The Secretary of State to the Ambassador in China ( Johnson )
74. Your 139, March 26, 11 a.m. The Department’s views with regard to the general subject of Chinese customs surtaxes, including conservancy taxes, may be briefly stated as follows:[Page 653]
The Department, for practical considerations, is not disposed to raise any objections to the imposition by the Chinese Government of reasonable customs surtaxes to be used for financing harbor conservancy works or undertakings of a similar character. However, the Department is of the opinion that, in determining our attitude toward the imposition of specific surtaxes, there should be borne in mind (1) that, inasmuch as the American Government pursues a trade policy the object of which is to effect the removal or reduction of excessive barriers to trade, the imposition of customs surtaxes which place burdensome restrictions upon American trade would be a matter of concern to this Government (Department’s telegram No. 65 of April 1, 6 p.m.) and (2) that, inasmuch as it appears that the Chinese Government is committed to the maintenance of the principle of uniformity of duties on all customs frontiers (Department’s telegram No. 249, July 27, 1931, 11 a.m., to Peiping60), the Department would expect that the surtaxes would not be imposed at a rate which would materially disturb the principle of uniformity.
With regard to agreements now in force providing for the collection of conservancy surtaxes (the Whangpoo and Haiho conservancy agreements, for instance), the Department would expect any modification of those agreements to be the subject of arrangements mutually satisfactory to the parties concerned.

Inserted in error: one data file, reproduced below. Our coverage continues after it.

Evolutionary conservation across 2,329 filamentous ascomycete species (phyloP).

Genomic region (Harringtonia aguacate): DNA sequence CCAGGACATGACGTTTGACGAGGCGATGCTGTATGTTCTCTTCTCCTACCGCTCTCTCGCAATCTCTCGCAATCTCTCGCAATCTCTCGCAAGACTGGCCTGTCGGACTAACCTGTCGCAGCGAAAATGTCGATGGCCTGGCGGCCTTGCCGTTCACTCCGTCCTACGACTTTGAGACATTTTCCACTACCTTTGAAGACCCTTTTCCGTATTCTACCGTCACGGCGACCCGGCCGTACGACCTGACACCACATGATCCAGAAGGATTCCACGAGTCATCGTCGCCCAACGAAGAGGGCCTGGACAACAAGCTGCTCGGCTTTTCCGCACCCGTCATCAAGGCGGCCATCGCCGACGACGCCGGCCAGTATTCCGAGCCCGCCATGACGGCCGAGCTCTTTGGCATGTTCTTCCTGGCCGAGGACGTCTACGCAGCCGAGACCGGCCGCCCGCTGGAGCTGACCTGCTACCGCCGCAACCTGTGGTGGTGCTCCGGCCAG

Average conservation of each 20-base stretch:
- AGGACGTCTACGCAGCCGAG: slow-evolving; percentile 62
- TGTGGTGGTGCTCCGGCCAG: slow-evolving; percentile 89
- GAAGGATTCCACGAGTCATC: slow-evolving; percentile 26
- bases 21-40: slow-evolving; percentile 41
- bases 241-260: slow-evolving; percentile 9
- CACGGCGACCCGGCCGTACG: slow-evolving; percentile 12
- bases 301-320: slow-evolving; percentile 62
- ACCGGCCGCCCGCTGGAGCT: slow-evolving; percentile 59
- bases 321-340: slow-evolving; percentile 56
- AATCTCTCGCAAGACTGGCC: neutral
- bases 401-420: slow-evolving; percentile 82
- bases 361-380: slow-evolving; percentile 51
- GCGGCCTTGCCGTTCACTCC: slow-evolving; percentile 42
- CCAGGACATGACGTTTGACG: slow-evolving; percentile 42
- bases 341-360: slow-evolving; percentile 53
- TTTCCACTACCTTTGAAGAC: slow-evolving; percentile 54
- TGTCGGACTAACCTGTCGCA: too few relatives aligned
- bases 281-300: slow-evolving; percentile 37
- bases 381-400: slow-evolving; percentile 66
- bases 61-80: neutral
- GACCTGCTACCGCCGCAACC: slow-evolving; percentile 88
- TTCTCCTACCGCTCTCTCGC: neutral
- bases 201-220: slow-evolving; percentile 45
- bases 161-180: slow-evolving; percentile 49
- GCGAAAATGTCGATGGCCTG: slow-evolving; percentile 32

The Department desires that the Embassy carefully examine into the character and the possible effect upon American interests of each case involving the imposition of customs surtaxes and that the Embassy be guided by the Department’s views as expressed above in determining the attitude which should be taken toward each such case.
With special reference to the conservancy surtax at Canton, the Department would appreciate being informed by mail despatch in regard to (1) the character of that tax, (2) the attitude of the Chinese Government toward the Japanese protest mentioned in your telegram under reference, and (3) the views of the French and other interested Embassies in regard to the imposition of the surtax.